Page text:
Two things...
    In this C4 exam you don't need to learn the triple angle formula because they are not used.
    And if you have to use the triple angle formula, you can just use the double angle formula twice.
    Eg: Cos(3X) = cos(2X+X)
    = cos(2X)cos(X) - sin(2X)sin(X)

    Cos(2X) = 2cos^2(X) - 1
    Sin(2X) = 2sin(X)cos(X)

    Cos(3X) = [2cos^2(X) - 1]cos(X) - [2sin(X)cos(X)]sin(X)
    = 2cos^3(X) - cos(X) - 2sin^2(X)cos(X)
    = 2cos^3(X) - cos(X) - 2[1 - cos^2(X)]cos(X)
    = 2cos^3(X) - cos(X) - 2cos(X) + 2cos^3(X)
    = 4cos^3(X) - 3cos(X)

    It works out as well if you do the same with sine and tangent.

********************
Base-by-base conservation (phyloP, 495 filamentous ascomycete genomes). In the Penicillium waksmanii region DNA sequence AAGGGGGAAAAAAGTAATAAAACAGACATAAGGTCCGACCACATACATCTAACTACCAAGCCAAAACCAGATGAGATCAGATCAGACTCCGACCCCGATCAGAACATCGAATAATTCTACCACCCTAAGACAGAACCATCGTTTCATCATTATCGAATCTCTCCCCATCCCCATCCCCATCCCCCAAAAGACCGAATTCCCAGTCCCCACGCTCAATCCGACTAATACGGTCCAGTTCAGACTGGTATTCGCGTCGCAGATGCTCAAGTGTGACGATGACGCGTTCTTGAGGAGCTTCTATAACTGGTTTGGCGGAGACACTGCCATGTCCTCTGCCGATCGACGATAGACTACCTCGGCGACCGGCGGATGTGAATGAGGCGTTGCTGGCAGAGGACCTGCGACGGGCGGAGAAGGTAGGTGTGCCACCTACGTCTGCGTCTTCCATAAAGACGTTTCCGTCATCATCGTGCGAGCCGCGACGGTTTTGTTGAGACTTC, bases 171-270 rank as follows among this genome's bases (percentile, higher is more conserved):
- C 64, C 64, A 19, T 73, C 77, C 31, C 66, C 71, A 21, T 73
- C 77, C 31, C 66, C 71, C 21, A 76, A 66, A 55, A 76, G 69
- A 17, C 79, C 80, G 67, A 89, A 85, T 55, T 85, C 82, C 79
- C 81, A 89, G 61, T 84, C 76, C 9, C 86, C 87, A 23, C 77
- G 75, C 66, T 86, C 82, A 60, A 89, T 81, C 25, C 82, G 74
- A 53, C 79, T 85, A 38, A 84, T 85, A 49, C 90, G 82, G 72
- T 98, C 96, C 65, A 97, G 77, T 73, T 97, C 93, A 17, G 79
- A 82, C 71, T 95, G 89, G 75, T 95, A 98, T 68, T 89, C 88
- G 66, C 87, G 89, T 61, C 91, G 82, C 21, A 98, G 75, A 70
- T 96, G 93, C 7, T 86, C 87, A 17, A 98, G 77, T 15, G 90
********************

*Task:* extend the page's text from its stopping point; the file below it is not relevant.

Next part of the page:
They are quite easy to remember if you want to remember them though xD
    Re(cosx+isinx)^3= Re(cos^3x + 3(cos^2x(isinx)) + 3(cosx(isinx)^2)+ (isinx)^3)

    cos(3x) = cos^3(x)+ 3cosx(-sin^2(x))
    = cos^3(x) -3cosx(1-cos^2x)

    = 4cos^3(x)-3cosx

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    (Original post by Quexx)
    Two things...
    In this C4 exam you don't need to learn the triple angle formula because they are not used.
    And if you have to use the triple angle formula, you can just use the double angle formula twice.
    Eg: Cos(3X) = cos(2X+X)
    = cos(2X)cos(X) - sin(2X)sin(X)

    Cos(2X) = 2cos^2(X) - 1
    Sin(2X) = 2sin(X)cos(X)

    Cos(3X) = [2cos^2(X) - 1]cos(X) - [2sin(X)cos(X)]sin(X)
    = 2cos^3(X) - cos(X) - 2sin^2(X)cos(X)
    = 2cos^3(X) - cos(X) - 2[1 - cos^2(X)]cos(X)
    = 2cos^3(X) - cos(X) - 2cos(X) + 2cos^3(X)